Climate change with Chinese characteristics; and EV stocks look for a bounce
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Months-long expectations for a bold climate plan from China were dashed over the weekend after the world’s largest polluter laid out only moderate ambitions for any action over the next five years. But perhaps people looking to the centralized government’s five-year plan for action were looking in the wrong place. Analysts say much of the heavy lifting on China’s renewable energy and electric vehicle growth will be at the company level or provincial level — in other words, out of sight of international researchers. That takes Xi Jinping’s government off the hook on missing targets and gives Xi more leverage in coming negotiations with the Biden team on other geo-political issues, such as Taiwan or the South China Sea.
The government did outline plans to bump up nuclear energy generation in the next five years, a surprise which gives China more geo-political leverage and adds a big new player to the growing list of countries advancing nuclear as a renewable power source.
A third place to look might be to China’s fledgling carbon market, which it outlined plans for last month. Citi issued a note this morning saying it expects the carbon market to grow 30-fold over the coming decade as more Chinese companies are required to pay for their greenhouse gas emissions.
The carbon market joins markets in California and Europe, where the EU Emissions Trading System is the most advanced. Together, they will account for about one-fifth of global emissions, according to Citi, though China is starting somewhat small by only including its electricity companies in it.
While the U.S. has historically shied away from carbon pricing on a grand scale, the China market could, uh, light a fire under reluctant legislators as other competitive markets develop. Putting a price on emissions might be the only effective means of finally getting companies to pare pollution.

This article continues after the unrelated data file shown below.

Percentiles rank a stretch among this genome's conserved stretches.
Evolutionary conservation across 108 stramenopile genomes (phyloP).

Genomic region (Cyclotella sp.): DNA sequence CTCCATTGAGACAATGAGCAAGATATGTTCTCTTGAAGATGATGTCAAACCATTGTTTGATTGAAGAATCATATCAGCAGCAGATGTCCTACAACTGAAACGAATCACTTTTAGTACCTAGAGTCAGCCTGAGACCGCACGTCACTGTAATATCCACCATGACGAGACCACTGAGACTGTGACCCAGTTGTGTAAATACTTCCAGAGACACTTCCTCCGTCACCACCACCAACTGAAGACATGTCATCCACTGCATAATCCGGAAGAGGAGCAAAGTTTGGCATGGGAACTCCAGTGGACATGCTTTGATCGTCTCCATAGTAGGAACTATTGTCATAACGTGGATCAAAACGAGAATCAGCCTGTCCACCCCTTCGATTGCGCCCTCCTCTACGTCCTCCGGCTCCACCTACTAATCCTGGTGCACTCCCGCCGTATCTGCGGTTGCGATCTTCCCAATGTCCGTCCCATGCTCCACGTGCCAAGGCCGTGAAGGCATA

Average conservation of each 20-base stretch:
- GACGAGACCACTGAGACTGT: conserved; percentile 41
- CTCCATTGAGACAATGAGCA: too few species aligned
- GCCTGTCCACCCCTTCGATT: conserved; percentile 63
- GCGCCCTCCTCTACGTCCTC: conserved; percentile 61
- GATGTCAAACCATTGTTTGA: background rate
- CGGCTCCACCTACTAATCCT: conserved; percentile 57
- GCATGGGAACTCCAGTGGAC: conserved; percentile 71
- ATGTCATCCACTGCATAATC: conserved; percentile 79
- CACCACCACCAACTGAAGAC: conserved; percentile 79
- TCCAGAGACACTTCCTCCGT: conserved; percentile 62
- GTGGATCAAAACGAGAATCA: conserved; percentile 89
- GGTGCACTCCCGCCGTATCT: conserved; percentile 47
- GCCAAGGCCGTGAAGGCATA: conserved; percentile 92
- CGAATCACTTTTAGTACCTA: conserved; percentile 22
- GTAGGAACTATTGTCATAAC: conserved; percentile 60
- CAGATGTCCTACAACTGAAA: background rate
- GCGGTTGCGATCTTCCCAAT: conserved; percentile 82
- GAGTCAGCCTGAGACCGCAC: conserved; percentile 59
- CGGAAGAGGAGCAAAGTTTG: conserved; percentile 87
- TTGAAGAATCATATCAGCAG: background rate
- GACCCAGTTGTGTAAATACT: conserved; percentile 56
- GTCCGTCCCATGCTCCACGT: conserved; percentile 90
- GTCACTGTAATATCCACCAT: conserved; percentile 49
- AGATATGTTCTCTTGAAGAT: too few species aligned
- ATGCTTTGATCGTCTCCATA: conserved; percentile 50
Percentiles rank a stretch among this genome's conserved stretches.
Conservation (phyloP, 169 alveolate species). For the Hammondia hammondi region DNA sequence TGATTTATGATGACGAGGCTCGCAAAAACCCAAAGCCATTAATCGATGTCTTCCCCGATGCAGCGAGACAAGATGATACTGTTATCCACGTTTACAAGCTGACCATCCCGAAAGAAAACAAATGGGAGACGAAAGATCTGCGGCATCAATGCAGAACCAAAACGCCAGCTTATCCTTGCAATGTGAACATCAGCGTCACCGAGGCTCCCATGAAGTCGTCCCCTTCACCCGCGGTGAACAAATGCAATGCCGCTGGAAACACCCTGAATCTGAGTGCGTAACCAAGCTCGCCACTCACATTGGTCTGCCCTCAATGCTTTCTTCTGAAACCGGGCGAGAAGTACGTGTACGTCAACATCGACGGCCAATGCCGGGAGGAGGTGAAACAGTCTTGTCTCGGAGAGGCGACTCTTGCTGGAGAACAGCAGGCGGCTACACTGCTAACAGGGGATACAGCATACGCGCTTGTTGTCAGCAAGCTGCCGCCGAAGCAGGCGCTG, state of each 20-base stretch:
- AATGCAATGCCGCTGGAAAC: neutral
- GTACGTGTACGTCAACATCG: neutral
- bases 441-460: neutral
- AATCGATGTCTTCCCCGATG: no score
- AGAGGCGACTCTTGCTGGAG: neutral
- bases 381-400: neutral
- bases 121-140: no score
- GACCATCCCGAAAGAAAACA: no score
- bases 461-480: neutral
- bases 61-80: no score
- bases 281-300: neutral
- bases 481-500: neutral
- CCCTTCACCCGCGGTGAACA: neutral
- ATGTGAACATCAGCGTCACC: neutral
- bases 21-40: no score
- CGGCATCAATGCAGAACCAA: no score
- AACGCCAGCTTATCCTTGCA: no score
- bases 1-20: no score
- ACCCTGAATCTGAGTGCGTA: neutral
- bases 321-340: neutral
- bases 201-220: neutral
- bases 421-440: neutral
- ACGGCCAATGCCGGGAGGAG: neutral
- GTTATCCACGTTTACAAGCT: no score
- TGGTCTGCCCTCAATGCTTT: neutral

As China proved so deftly this weekend, international diplomacy only goes so far.
More insights below. . . .
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Monday’s insights: EV adoption threatens grid; Goldman's supply chain
. . . . The expected boom in electric vehicles in coming years will force a shaky U.S. grid system to more than double its capacity, requiring an estimated $200 billion in new investment. A tall order after witnessing what happened in Texas. Read more here. . . .
. . . . Goldman Sachs placed its latest climate pledge on its supply chain late last week, with CEO David Solomon claiming the bank spent $93 million in climate-focused investments last year. Solomon touted growing capacity in Goldman’s renewable investments in the U.S. and India and said the bank will this year focus more on helping clients better disclose their climate plans. Read more here. . . .
. . . . While shareholder cash payments may have continued to roll in 2020 from Big Oil, a new report says most of the largest companies are using new debt to finance them as free cash flow falls. The era of ringing dividends from some of the largest companies in the world may be coming to a close. Read more here . . . .
CCI Indexes: March comes in like that lion
. . . . Climate index stocks were hammered in the first week of March amid market volatility tied to rising interest rates. Read about the winners, the losers and earnings reports for the week ahead. . . .
Kerry, Timmermans to meet in Brussels Tuesday
In our inaugural #DublinClimateSummit recently, European Climate Commissioner Frans Timmermans offered an enthusiastic call for Europe to rebuild from the Covid crisis in a way that addresses its pressing global warming problems, ranging from energy efficiency in its centuries-old cities to carbon trading and smart agriculture.
He also discussed his friendship with John Kerry and said he’s already talked with key U.S. Senate committee members on climate cooperation with the new Biden Administration. Key to European goals are to take the €1.8 trillion ($2.2 trillion) allocated to economic recovery and to use it in green ways, unlike the money spent on recovery from the Great Financial Crisis a decade ago. “Too much money was spent on re-establishing parts of our economy then, that were not part of our economic future,” Timmermans said. Also during the event, Ireland’s Green Party leader Eamon Ryan said of Kerry, “he has taught us everything,” referring to Kerry’s role in establishing the Paris agreement. “We need to collaborate with the new Biden administration to achieve our zero-carbon goals,” Ryan said in his summit remarks.
We’re pleased to provide the full recording from our inaugural Dublin Climate Summit: Watch the full recording of the webinar here.
Data driven: Hydrogen could account for 25% of our energy supply
. . . . Hydrogen could account for a quarter of the planet’s energy supply by 2050, Natasha Luther-Jones, DLA Piper’s international co-head of sustainability and ESG, wrote in her firm’s Hydrogen Report recently. That relies on quite a few assumptions and tremendous buildout in the industry, given that hydrogen accounts for a negligible amount of the planet’s energy mix today, but isn’t baseless as Europe has 17GW worth of planned electrolysis operations to be constructed by 2030, compared to under 1GW today. . . .
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